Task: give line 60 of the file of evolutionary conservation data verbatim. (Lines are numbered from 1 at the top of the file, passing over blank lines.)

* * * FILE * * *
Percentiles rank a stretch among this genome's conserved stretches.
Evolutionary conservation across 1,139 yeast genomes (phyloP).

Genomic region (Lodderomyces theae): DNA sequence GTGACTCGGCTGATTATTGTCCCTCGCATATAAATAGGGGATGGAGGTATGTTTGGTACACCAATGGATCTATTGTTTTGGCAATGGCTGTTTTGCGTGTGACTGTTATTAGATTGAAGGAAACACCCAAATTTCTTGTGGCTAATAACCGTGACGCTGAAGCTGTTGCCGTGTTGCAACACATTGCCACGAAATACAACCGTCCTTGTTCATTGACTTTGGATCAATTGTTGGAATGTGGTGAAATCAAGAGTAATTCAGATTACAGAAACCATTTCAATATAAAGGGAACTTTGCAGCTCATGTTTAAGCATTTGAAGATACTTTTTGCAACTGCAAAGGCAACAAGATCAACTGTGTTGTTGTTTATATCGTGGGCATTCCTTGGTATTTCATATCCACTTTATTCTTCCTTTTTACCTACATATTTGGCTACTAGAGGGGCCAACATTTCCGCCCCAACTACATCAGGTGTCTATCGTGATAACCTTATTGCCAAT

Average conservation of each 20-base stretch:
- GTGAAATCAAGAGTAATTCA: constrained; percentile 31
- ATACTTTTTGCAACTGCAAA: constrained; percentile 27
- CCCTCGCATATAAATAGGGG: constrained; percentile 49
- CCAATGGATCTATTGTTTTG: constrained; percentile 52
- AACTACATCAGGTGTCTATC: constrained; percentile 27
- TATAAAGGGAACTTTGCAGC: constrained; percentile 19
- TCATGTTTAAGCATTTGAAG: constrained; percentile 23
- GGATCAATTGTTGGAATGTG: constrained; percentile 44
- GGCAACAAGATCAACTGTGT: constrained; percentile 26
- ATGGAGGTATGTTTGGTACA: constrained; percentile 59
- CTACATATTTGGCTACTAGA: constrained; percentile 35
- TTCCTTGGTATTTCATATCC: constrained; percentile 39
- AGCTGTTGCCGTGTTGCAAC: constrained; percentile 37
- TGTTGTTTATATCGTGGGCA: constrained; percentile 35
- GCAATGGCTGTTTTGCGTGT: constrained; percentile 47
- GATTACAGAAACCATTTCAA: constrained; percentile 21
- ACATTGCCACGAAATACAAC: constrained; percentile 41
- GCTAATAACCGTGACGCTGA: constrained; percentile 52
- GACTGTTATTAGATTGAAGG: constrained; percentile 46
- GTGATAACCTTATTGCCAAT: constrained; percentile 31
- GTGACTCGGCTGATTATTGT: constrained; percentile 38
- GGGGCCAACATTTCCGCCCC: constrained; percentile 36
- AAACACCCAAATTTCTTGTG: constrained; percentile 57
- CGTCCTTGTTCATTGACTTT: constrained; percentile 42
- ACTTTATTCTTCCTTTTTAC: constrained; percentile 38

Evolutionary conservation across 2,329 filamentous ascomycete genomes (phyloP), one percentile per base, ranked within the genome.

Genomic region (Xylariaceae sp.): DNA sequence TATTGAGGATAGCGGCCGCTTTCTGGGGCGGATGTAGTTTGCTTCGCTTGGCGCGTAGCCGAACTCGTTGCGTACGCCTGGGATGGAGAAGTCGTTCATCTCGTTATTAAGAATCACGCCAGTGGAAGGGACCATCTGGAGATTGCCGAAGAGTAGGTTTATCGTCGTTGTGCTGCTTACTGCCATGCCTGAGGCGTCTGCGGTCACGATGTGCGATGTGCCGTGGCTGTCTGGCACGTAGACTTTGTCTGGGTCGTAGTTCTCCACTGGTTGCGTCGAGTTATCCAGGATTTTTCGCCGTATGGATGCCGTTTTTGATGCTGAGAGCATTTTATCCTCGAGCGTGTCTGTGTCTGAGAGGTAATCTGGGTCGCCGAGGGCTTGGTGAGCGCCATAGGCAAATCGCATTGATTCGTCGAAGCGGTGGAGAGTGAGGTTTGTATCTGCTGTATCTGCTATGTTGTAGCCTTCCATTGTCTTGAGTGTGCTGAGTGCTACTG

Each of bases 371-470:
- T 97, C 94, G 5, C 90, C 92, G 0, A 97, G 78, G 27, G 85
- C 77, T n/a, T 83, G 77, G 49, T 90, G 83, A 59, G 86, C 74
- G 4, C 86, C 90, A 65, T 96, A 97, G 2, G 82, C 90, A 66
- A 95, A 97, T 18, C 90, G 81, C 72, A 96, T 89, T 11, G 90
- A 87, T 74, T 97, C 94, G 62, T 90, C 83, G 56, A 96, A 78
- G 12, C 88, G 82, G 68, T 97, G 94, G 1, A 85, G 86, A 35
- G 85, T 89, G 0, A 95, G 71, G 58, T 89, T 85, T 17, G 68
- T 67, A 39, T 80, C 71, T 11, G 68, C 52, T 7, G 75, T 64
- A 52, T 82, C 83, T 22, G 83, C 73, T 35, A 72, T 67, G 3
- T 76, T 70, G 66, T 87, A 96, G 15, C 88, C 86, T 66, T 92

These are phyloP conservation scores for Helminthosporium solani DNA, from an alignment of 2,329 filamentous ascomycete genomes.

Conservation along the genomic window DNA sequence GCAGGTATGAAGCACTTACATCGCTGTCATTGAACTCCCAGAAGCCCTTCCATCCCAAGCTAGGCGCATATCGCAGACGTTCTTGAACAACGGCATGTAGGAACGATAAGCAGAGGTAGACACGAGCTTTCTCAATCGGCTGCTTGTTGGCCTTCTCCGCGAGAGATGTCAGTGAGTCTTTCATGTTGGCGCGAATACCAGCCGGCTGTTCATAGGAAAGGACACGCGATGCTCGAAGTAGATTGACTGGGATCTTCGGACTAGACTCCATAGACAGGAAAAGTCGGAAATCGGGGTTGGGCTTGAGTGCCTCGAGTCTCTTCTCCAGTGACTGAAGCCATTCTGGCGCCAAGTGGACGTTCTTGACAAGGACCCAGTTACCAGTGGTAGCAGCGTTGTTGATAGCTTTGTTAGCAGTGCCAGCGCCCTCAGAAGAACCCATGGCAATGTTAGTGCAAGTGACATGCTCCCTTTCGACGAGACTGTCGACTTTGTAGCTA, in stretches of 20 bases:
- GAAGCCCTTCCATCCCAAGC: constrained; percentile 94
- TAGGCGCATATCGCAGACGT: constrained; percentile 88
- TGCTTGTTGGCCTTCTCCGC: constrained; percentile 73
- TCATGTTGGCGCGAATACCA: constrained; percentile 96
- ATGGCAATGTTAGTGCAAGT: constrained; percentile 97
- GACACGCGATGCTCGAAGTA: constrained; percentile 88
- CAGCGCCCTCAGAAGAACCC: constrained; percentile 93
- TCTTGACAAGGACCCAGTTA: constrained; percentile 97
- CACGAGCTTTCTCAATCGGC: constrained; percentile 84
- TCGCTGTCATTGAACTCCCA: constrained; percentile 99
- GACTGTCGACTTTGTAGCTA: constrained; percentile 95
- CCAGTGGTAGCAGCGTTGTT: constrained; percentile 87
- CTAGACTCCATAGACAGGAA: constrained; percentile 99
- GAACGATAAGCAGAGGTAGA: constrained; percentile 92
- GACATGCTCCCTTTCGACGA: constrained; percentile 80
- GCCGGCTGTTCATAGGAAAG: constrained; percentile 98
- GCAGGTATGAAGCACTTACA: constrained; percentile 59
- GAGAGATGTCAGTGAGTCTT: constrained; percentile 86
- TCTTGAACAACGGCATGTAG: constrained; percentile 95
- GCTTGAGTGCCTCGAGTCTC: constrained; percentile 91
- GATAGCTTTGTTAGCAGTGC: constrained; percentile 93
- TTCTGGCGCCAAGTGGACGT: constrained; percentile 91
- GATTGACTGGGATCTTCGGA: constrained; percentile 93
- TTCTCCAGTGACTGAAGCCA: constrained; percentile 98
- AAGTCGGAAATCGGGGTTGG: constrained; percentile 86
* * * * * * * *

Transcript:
- GCCGGCTGTTCATAGGAAAG: constrained; percentile 98